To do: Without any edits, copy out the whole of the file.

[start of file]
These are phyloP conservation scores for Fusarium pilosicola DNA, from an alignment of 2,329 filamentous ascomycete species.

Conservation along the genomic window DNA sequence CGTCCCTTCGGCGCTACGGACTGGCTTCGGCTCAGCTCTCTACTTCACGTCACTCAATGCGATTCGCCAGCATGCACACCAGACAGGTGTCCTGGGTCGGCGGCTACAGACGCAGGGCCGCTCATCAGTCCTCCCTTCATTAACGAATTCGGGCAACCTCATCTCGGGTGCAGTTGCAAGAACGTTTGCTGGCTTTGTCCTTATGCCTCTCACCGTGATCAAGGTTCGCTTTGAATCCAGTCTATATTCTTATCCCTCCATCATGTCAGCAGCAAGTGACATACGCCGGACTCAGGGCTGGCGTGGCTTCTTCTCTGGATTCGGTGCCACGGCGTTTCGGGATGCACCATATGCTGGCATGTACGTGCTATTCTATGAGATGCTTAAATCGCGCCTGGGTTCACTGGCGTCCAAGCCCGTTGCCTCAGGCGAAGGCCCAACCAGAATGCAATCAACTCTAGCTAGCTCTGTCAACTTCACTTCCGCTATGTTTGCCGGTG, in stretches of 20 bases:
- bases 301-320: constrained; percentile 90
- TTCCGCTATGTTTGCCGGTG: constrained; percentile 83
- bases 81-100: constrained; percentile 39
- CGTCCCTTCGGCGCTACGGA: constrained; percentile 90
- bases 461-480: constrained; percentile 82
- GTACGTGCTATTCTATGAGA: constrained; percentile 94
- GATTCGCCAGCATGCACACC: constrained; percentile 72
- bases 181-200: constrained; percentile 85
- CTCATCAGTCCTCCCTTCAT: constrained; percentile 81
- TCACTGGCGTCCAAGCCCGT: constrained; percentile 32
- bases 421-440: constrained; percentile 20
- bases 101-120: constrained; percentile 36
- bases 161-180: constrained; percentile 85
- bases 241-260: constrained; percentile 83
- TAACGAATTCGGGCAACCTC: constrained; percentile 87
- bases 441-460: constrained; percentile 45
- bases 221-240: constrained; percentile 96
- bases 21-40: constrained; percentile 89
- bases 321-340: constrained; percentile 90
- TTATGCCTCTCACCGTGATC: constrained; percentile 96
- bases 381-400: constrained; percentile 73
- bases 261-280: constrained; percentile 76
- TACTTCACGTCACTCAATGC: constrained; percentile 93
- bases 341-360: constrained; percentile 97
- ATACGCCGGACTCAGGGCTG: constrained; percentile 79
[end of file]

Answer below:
These are phyloP conservation scores for Fusarium pilosicola DNA, from an alignment of 2,329 filamentous ascomycete species.

Conservation along the genomic window DNA sequence CGTCCCTTCGGCGCTACGGACTGGCTTCGGCTCAGCTCTCTACTTCACGTCACTCAATGCGATTCGCCAGCATGCACACCAGACAGGTGTCCTGGGTCGGCGGCTACAGACGCAGGGCCGCTCATCAGTCCTCCCTTCATTAACGAATTCGGGCAACCTCATCTCGGGTGCAGTTGCAAGAACGTTTGCTGGCTTTGTCCTTATGCCTCTCACCGTGATCAAGGTTCGCTTTGAATCCAGTCTATATTCTTATCCCTCCATCATGTCAGCAGCAAGTGACATACGCCGGACTCAGGGCTGGCGTGGCTTCTTCTCTGGATTCGGTGCCACGGCGTTTCGGGATGCACCATATGCTGGCATGTACGTGCTATTCTATGAGATGCTTAAATCGCGCCTGGGTTCACTGGCGTCCAAGCCCGTTGCCTCAGGCGAAGGCCCAACCAGAATGCAATCAACTCTAGCTAGCTCTGTCAACTTCACTTCCGCTATGTTTGCCGGTG, in stretches of 20 bases:
- bases 301-320: constrained; percentile 90
- TTCCGCTATGTTTGCCGGTG: constrained; percentile 83
- bases 81-100: constrained; percentile 39
- CGTCCCTTCGGCGCTACGGA: constrained; percentile 90
- bases 461-480: constrained; percentile 82
- GTACGTGCTATTCTATGAGA: constrained; percentile 94
- GATTCGCCAGCATGCACACC: constrained; percentile 72
- bases 181-200: constrained; percentile 85
- CTCATCAGTCCTCCCTTCAT: constrained; percentile 81
- TCACTGGCGTCCAAGCCCGT: constrained; percentile 32
- bases 421-440: constrained; percentile 20
- bases 101-120: constrained; percentile 36
- bases 161-180: constrained; percentile 85
- bases 241-260: constrained; percentile 83
- TAACGAATTCGGGCAACCTC: constrained; percentile 87
- bases 441-460: constrained; percentile 45
- bases 221-240: constrained; percentile 96
- bases 21-40: constrained; percentile 89
- bases 321-340: constrained; percentile 90
- TTATGCCTCTCACCGTGATC: constrained; percentile 96
- bases 381-400: constrained; percentile 73
- bases 261-280: constrained; percentile 76
- TACTTCACGTCACTCAATGC: constrained; percentile 93
- bases 341-360: constrained; percentile 97
- ATACGCCGGACTCAGGGCTG: constrained; percentile 79